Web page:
12. I'm finally catching up with our '01 Forester's mashed fender and associated damage (e.g. mirror) from my girls' wisely choosing the ditch over a moose in January. I'm stuck at the moment on a broken piece of the headlight - the little rectangular spud molded into the grey plastic housing that the signal/marker light snaps into. I have the broken bit and would like to glue it back on, but I'm well acquainted with the difficulty of gluing many plastics. I tried methylene chloride (solvent cement) and it wouldn't attack it, and JB Weld's plastic epoxy, which had no bond strength. Looking at a similar headlight "PC" appears a couple of times where the part number is molded in. I'm guessing that indicates polycarbonate. Does anyone know anything that'll work? I tried to take the coward's way out last week, but couldn't find that headlight (intact) in any of the junkyard carcasses
  13. Yeah, that's going to work well with thermoplastics (e.g. polystyrene, ABS, etc.), but there are lots of non-thermoplastics (Bakelite, etc.) that won't play nice. Polycarbonate is a thermoplastic, but I've never tried heat-welding it. We'll see how the marine epoxy works and take it from there...
  14. Update: Before I had a chance to shop for the "USA Gold Pro" or even get a fresh tube of cyanoacrylate (and thanks for the baking soda hack - never heard that one) a friend laid a tube of LePage Marine Epoxy on me. I tried a test spot on a spare headlight and the bond seems to be strong, so I'm trying it on the Forester's headlight. The only downside of this stuff is that it has a long (2 hr) set time, so I had to tape the broken spud in place, as the epoxy wasn't tacky enough to keep it there and it kept falling off (grrr...). I'll give it a day or two to cure and see how it looks. Btw, I didn't have to do anything with the mirror - it was smashed so it just got replaced from the boneyard.
  15. It's never worked, and I've decided to make it. When I do the cycle-key-10-times thing it does not beep the horn to indicate entry into programming mode. If I use the driver's door switch to lock the doors, it does honk the horn when I close the door. The fuse that's supposed to supply it (according to the owner's manual) is good. I've tried a couple of other modules fetched from the junkyard (though their part numbers vary slightly from the one that came with the car), but none have brought a change of behaviour. Can anyone suggest any leads, any known gotchas that would inhibit its entering programming mode? I'm hoping someone can just pass me the secret answer, although I'm pissed enough to start reverse-engineering this thing
  16. Okayokayokay... if you're having fun watching me obsess over it (sicko), I've got one more bone I can toss you for now. I threw the 'scope on the three wires that are used for communication between the two modules, and at first glance it doesn't appear they're running anything as complicated as the synchronous serial protocol I speculated about earlier. I haven't done much with it yet - just watched the lines when I enabled and disabled the security system - and I think they just strobed one line to signal the change of mode. I'll have to read a little more closely to see how many different states there might be and try to correlate that with how the state change signals might be encoded, and look at the microcontroller's data sheet to see what the pins (on each board) serving those three wires are capable of. Other than getting in and out of valet mode I haven't been very interested in the security module, so I don't get yet what-all sets it off. The easy thing to do on the bench is just give the shock sensor (that little grey box in the upper right) a little rap, but obviously there are a bunch of other conditions that can trigger it, so they'll represent different messages being passed. We'll see about all that later.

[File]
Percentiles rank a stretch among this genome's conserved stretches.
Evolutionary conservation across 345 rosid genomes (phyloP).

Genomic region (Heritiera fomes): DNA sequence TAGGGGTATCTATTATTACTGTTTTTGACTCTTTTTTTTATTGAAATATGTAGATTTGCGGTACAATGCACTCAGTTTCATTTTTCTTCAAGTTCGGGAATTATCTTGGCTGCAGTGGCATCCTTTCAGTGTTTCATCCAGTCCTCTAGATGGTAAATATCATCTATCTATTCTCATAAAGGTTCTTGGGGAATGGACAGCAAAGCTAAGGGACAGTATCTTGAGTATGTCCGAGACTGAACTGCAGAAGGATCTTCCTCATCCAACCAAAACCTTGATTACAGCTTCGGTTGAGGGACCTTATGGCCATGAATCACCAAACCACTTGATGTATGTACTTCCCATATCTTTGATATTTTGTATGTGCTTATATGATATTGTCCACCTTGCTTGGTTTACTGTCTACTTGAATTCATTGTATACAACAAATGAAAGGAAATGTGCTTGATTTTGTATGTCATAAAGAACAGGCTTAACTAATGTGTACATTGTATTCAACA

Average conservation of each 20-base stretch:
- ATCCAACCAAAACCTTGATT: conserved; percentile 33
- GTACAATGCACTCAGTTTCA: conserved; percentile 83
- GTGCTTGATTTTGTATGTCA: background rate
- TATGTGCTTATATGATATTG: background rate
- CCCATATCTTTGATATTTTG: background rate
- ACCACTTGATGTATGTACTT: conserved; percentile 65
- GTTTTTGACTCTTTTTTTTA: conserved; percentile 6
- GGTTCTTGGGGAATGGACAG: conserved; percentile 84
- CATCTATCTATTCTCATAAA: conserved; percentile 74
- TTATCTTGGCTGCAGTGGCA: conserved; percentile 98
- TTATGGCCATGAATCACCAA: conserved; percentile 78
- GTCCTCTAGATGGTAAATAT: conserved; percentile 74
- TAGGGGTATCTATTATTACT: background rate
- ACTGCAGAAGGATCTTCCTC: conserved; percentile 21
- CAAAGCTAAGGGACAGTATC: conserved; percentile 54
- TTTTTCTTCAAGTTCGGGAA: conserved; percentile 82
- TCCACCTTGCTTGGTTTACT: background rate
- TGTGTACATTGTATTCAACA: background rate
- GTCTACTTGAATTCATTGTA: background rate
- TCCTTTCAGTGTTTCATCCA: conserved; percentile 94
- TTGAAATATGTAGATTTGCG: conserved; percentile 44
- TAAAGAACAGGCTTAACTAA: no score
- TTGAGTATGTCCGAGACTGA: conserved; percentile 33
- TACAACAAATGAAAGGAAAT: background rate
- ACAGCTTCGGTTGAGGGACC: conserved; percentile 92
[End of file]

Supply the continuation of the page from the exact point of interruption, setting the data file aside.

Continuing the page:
17. When my '95 EJ22 burned a valve a few years back I just did the quick thing and swapped in another used motor (that's still running great). Now I'm catching up on a whole bunch of unfinished tasks and want to clean up the old motor so I have a spare on hand. I don't have any potential donor EJ22s here, and there don't appear to be any other '95 EJ22s in the local U-Pull yards, but there are some '96-'98s that I could get heads from. If the junkyard heads are in significantly better shape than my old ones, can I swap my '95 cams+rockers into them?
  18. Honestly, I just haven't looked closely enough at it to see how bad it is. There's a huge notch burned out of the valve - it happened just as winter hit and I wasn't in a position to do anything about it until spring, so I just pulled the connector from that cylinder's injector and kept driving it. I'll need another head in any case, whether I swap it in or just nick valves from it. And I really shouldn't even be messing with it right now - god knows I've got about a hundred other things that need attention first, and the lakes are about to thaw so I'm just going to want to be out on the water rather than dealing with any of them anyway...
  19. Right, but... before you make that trip, measure the bolt spacing on that bracket and make sure you find a compressor that matches it.
  20. And here it is with the security module added. I really need to quit screwing with this stuff and go do something else...
  21. Perfect. See, you don't need a bracket - the one you have is just fine. Those four threaded holes? That's where the AC compressor goes. And it's hard to tell from this angle, but there should also be two threaded holes on the front of that casting that the tensioner bolts into. Then there's just one more piece (and I don't have an EJ22 older than '95, so yours may vary), a little casting that the bottom two AC compressor bolts pass through and which in turn bolts onto the top of the head to stablize the whole assembly.
  22. Why don't you post a picture of the alternator (and AC compressor) bracket on your engine? No point in getting another from the US if it's the same as you have now.
  23. You may not have been careful enough in your choice of contact cleaner. It's easy to get one that's a cleaner and killer degreaser that, as you say, flushes out any lube. I always go for the cleaners that have added lubricant.
  24. You still need to lift the hood and localize it. To the fuse/relay box, perhaps?
  25. The fuel pump is in the tank, so it's not going to sound like it's under the hood. I suggest you lift the hood and localize the buzz.